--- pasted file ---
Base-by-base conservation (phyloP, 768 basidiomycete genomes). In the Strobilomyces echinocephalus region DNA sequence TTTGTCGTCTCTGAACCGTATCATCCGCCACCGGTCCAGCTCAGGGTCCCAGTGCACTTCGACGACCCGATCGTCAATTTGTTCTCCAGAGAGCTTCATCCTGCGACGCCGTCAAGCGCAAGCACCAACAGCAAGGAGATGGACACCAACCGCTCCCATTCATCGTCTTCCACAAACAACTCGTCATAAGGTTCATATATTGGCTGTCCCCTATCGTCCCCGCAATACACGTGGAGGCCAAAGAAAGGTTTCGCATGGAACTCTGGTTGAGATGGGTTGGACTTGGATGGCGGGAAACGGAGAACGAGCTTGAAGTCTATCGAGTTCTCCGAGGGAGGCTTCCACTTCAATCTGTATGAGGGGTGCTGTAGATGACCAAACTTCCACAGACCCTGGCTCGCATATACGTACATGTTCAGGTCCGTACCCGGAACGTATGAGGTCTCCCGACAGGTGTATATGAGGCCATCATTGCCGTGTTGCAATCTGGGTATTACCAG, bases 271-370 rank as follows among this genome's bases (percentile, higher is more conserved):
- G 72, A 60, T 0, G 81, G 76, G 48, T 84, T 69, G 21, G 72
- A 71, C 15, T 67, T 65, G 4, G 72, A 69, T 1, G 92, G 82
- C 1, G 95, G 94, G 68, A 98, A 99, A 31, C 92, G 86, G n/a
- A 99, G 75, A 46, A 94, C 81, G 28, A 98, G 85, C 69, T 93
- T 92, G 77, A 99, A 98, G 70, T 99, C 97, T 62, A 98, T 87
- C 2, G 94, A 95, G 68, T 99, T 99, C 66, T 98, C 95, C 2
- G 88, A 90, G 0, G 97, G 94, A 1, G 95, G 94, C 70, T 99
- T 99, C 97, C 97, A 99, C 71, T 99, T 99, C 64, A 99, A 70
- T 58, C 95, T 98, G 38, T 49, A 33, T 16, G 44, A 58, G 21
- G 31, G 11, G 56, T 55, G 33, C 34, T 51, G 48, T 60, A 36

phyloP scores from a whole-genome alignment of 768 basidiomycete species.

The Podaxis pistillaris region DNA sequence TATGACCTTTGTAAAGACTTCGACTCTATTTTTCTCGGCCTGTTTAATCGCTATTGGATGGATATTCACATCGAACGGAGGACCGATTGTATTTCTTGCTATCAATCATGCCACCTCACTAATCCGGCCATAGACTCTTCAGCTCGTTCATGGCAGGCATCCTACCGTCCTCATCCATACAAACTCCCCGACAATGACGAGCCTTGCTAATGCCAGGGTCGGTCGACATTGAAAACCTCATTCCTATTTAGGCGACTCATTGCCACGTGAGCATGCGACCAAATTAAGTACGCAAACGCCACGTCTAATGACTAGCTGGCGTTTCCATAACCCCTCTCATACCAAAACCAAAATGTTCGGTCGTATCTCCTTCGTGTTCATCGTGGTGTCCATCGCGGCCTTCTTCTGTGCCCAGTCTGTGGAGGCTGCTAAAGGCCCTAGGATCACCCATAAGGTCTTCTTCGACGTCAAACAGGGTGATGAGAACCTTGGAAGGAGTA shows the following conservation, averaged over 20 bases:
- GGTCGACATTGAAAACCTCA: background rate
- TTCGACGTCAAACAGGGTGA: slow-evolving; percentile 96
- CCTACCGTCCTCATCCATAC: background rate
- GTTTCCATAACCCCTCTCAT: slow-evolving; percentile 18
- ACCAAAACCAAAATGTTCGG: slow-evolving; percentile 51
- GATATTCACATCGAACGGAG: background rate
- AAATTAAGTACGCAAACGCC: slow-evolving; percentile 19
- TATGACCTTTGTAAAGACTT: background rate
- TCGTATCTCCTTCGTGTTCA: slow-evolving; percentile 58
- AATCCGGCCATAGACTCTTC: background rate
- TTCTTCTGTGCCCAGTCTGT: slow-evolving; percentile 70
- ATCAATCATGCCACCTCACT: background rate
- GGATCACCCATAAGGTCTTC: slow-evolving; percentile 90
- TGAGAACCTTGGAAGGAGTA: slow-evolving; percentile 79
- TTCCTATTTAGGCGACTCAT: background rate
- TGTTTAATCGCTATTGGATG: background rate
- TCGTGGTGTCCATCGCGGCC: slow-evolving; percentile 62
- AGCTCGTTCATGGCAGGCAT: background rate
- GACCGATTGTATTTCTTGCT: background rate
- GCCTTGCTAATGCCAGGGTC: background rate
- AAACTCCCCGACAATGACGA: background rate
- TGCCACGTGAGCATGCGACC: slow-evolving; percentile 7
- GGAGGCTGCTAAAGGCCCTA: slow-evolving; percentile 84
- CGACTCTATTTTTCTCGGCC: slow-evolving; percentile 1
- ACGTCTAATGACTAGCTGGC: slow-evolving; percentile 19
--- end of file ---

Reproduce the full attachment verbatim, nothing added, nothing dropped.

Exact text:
Base-by-base conservation (phyloP, 768 basidiomycete genomes). In the Strobilomyces echinocephalus region DNA sequence TTTGTCGTCTCTGAACCGTATCATCCGCCACCGGTCCAGCTCAGGGTCCCAGTGCACTTCGACGACCCGATCGTCAATTTGTTCTCCAGAGAGCTTCATCCTGCGACGCCGTCAAGCGCAAGCACCAACAGCAAGGAGATGGACACCAACCGCTCCCATTCATCGTCTTCCACAAACAACTCGTCATAAGGTTCATATATTGGCTGTCCCCTATCGTCCCCGCAATACACGTGGAGGCCAAAGAAAGGTTTCGCATGGAACTCTGGTTGAGATGGGTTGGACTTGGATGGCGGGAAACGGAGAACGAGCTTGAAGTCTATCGAGTTCTCCGAGGGAGGCTTCCACTTCAATCTGTATGAGGGGTGCTGTAGATGACCAAACTTCCACAGACCCTGGCTCGCATATACGTACATGTTCAGGTCCGTACCCGGAACGTATGAGGTCTCCCGACAGGTGTATATGAGGCCATCATTGCCGTGTTGCAATCTGGGTATTACCAG, bases 271-370 rank as follows among this genome's bases (percentile, higher is more conserved):
- G 72, A 60, T 0, G 81, G 76, G 48, T 84, T 69, G 21, G 72
- A 71, C 15, T 67, T 65, G 4, G 72, A 69, T 1, G 92, G 82
- C 1, G 95, G 94, G 68, A 98, A 99, A 31, C 92, G 86, G n/a
- A 99, G 75, A 46, A 94, C 81, G 28, A 98, G 85, C 69, T 93
- T 92, G 77, A 99, A 98, G 70, T 99, C 97, T 62, A 98, T 87
- C 2, G 94, A 95, G 68, T 99, T 99, C 66, T 98, C 95, C 2
- G 88, A 90, G 0, G 97, G 94, A 1, G 95, G 94, C 70, T 99
- T 99, C 97, C 97, A 99, C 71, T 99, T 99, C 64, A 99, A 70
- T 58, C 95, T 98, G 38, T 49, A 33, T 16, G 44, A 58, G 21
- G 31, G 11, G 56, T 55, G 33, C 34, T 51, G 48, T 60, A 36

phyloP scores from a whole-genome alignment of 768 basidiomycete species.

The Podaxis pistillaris region DNA sequence TATGACCTTTGTAAAGACTTCGACTCTATTTTTCTCGGCCTGTTTAATCGCTATTGGATGGATATTCACATCGAACGGAGGACCGATTGTATTTCTTGCTATCAATCATGCCACCTCACTAATCCGGCCATAGACTCTTCAGCTCGTTCATGGCAGGCATCCTACCGTCCTCATCCATACAAACTCCCCGACAATGACGAGCCTTGCTAATGCCAGGGTCGGTCGACATTGAAAACCTCATTCCTATTTAGGCGACTCATTGCCACGTGAGCATGCGACCAAATTAAGTACGCAAACGCCACGTCTAATGACTAGCTGGCGTTTCCATAACCCCTCTCATACCAAAACCAAAATGTTCGGTCGTATCTCCTTCGTGTTCATCGTGGTGTCCATCGCGGCCTTCTTCTGTGCCCAGTCTGTGGAGGCTGCTAAAGGCCCTAGGATCACCCATAAGGTCTTCTTCGACGTCAAACAGGGTGATGAGAACCTTGGAAGGAGTA shows the following conservation, averaged over 20 bases:
- GGTCGACATTGAAAACCTCA: background rate
- TTCGACGTCAAACAGGGTGA: slow-evolving; percentile 96
- CCTACCGTCCTCATCCATAC: background rate
- GTTTCCATAACCCCTCTCAT: slow-evolving; percentile 18
- ACCAAAACCAAAATGTTCGG: slow-evolving; percentile 51
- GATATTCACATCGAACGGAG: background rate
- AAATTAAGTACGCAAACGCC: slow-evolving; percentile 19
- TATGACCTTTGTAAAGACTT: background rate
- TCGTATCTCCTTCGTGTTCA: slow-evolving; percentile 58
- AATCCGGCCATAGACTCTTC: background rate
- TTCTTCTGTGCCCAGTCTGT: slow-evolving; percentile 70
- ATCAATCATGCCACCTCACT: background rate
- GGATCACCCATAAGGTCTTC: slow-evolving; percentile 90
- TGAGAACCTTGGAAGGAGTA: slow-evolving; percentile 79
- TTCCTATTTAGGCGACTCAT: background rate
- TGTTTAATCGCTATTGGATG: background rate
- TCGTGGTGTCCATCGCGGCC: slow-evolving; percentile 62
- AGCTCGTTCATGGCAGGCAT: background rate
- GACCGATTGTATTTCTTGCT: background rate
- GCCTTGCTAATGCCAGGGTC: background rate
- AAACTCCCCGACAATGACGA: background rate
- TGCCACGTGAGCATGCGACC: slow-evolving; percentile 7
- GGAGGCTGCTAAAGGCCCTA: slow-evolving; percentile 84
- CGACTCTATTTTTCTCGGCC: slow-evolving; percentile 1
- ACGTCTAATGACTAGCTGGC: slow-evolving; percentile 19